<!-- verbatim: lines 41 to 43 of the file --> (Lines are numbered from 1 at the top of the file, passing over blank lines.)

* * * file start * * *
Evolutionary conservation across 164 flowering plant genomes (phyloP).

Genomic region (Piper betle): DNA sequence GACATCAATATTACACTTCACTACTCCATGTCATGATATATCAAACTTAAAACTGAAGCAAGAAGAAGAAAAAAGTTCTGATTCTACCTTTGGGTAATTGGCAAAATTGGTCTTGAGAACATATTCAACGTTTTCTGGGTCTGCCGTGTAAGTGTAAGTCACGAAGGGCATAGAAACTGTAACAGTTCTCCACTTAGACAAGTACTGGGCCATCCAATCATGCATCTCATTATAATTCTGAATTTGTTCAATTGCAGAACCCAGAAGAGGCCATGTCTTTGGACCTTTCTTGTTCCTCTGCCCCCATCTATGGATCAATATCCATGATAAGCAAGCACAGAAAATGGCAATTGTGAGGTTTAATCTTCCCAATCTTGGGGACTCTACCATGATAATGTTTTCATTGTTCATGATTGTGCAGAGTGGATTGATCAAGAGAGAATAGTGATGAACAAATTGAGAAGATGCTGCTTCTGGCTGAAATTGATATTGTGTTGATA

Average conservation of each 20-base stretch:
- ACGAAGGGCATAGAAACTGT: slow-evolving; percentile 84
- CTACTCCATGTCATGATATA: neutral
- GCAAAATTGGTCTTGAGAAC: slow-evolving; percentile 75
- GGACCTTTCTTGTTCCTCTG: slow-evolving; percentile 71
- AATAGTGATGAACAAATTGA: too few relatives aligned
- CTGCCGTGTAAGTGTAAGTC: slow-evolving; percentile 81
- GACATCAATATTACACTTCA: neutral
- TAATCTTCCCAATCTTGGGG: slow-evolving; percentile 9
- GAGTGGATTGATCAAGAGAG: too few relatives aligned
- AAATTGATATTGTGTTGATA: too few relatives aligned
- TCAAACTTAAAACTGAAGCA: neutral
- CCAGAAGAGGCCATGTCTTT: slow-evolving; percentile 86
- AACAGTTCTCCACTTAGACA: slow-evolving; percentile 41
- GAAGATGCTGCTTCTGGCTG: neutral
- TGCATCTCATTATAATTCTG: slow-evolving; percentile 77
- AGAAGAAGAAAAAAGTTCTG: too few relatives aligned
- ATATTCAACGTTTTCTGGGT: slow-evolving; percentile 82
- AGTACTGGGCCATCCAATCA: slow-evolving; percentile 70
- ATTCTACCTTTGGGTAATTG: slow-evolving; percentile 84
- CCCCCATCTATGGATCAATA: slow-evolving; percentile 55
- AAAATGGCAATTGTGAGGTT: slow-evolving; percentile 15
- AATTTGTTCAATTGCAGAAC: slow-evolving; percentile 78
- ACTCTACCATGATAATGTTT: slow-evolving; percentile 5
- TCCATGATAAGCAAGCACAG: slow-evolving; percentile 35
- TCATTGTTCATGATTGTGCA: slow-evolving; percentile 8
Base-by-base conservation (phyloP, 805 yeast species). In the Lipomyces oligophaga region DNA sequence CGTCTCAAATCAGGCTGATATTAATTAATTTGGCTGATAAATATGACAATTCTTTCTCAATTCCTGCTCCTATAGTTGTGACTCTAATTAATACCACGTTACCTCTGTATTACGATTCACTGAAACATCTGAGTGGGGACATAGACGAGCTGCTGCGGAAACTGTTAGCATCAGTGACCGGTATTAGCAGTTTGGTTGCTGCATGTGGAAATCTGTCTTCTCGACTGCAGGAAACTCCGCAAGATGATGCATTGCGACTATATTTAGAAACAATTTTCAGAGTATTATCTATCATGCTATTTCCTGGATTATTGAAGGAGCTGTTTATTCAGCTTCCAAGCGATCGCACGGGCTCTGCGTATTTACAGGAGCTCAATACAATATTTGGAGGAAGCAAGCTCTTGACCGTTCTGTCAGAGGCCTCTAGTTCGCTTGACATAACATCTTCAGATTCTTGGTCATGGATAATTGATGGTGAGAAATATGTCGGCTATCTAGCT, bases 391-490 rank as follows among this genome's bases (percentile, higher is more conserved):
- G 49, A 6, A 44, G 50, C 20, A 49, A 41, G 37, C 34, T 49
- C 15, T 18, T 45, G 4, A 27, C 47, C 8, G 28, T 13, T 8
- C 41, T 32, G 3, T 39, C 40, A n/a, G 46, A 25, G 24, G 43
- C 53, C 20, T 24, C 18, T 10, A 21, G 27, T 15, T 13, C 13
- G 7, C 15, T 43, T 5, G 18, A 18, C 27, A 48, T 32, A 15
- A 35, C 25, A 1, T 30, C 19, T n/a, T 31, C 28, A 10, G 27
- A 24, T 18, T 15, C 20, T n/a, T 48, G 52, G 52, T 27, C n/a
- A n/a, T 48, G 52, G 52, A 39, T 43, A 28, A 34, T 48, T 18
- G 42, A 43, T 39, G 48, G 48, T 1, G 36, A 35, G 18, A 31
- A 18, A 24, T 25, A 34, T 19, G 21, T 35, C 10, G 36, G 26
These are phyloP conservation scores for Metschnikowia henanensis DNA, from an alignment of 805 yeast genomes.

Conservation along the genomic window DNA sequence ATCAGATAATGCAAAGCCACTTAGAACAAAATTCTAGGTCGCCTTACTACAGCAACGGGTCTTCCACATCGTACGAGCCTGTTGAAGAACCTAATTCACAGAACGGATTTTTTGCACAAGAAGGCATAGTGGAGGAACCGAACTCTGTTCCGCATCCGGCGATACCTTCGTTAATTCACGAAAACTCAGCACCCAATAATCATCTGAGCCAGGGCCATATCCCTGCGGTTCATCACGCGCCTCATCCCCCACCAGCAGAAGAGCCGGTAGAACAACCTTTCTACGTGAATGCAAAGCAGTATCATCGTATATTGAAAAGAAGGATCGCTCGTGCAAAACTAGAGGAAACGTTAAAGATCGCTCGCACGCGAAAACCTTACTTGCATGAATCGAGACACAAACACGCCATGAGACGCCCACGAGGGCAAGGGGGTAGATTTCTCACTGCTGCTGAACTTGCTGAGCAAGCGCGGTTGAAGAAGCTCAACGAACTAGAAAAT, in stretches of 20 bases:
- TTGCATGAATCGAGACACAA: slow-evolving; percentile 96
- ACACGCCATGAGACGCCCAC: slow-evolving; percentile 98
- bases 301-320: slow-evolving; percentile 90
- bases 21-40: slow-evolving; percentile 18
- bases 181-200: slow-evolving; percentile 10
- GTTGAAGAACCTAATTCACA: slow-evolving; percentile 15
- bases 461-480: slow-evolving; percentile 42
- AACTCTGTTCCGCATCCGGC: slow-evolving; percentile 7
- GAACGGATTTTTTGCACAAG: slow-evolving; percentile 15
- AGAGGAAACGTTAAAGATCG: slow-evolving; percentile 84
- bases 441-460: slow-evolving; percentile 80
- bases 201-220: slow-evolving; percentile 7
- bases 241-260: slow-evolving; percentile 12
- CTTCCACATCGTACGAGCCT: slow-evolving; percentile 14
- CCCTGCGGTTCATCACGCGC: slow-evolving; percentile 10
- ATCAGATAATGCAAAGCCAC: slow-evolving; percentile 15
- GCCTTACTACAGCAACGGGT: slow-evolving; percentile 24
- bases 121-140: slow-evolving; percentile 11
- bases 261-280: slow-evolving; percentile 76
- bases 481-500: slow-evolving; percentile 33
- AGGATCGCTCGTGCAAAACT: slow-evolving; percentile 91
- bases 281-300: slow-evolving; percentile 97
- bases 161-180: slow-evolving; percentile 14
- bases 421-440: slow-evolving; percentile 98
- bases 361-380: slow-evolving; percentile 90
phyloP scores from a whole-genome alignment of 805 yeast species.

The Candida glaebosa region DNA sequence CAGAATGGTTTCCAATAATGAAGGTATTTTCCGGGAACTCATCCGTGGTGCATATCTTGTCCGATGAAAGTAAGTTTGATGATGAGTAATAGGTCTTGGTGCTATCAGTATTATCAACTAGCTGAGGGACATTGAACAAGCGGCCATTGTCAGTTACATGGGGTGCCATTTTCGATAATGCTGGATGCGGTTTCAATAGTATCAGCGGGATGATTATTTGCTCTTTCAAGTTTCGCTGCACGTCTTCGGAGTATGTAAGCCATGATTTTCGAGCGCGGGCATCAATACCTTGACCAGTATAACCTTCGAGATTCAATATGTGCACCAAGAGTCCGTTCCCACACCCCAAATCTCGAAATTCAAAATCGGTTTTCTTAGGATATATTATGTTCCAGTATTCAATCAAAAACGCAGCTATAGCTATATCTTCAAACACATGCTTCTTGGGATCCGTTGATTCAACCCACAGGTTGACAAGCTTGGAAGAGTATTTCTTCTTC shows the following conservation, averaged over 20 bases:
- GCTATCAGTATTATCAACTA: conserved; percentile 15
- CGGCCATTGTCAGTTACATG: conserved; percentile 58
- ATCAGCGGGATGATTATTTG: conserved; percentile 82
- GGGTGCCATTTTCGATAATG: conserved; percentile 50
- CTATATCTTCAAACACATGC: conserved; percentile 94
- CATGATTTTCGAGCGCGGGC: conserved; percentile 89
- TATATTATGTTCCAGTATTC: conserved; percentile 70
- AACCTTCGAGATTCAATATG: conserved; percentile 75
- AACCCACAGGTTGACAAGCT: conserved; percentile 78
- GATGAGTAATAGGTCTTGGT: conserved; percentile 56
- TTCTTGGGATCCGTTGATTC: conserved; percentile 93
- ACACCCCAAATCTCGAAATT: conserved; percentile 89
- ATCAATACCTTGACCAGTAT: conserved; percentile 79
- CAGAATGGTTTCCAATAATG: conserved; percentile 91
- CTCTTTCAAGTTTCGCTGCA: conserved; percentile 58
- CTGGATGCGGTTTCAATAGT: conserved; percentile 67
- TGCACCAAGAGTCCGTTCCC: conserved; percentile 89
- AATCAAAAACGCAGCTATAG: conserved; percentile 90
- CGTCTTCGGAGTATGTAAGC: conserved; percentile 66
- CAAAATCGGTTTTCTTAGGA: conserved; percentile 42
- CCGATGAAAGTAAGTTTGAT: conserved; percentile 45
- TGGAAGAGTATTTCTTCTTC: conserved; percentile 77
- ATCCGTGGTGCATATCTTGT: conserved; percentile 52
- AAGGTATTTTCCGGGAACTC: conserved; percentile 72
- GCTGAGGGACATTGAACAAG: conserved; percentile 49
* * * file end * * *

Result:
Conservation along the genomic window DNA sequence ATCAGATAATGCAAAGCCACTTAGAACAAAATTCTAGGTCGCCTTACTACAGCAACGGGTCTTCCACATCGTACGAGCCTGTTGAAGAACCTAATTCACAGAACGGATTTTTTGCACAAGAAGGCATAGTGGAGGAACCGAACTCTGTTCCGCATCCGGCGATACCTTCGTTAATTCACGAAAACTCAGCACCCAATAATCATCTGAGCCAGGGCCATATCCCTGCGGTTCATCACGCGCCTCATCCCCCACCAGCAGAAGAGCCGGTAGAACAACCTTTCTACGTGAATGCAAAGCAGTATCATCGTATATTGAAAAGAAGGATCGCTCGTGCAAAACTAGAGGAAACGTTAAAGATCGCTCGCACGCGAAAACCTTACTTGCATGAATCGAGACACAAACACGCCATGAGACGCCCACGAGGGCAAGGGGGTAGATTTCTCACTGCTGCTGAACTTGCTGAGCAAGCGCGGTTGAAGAAGCTCAACGAACTAGAAAAT, in stretches of 20 bases:
- TTGCATGAATCGAGACACAA: slow-evolving; percentile 96
- ACACGCCATGAGACGCCCAC: slow-evolving; percentile 98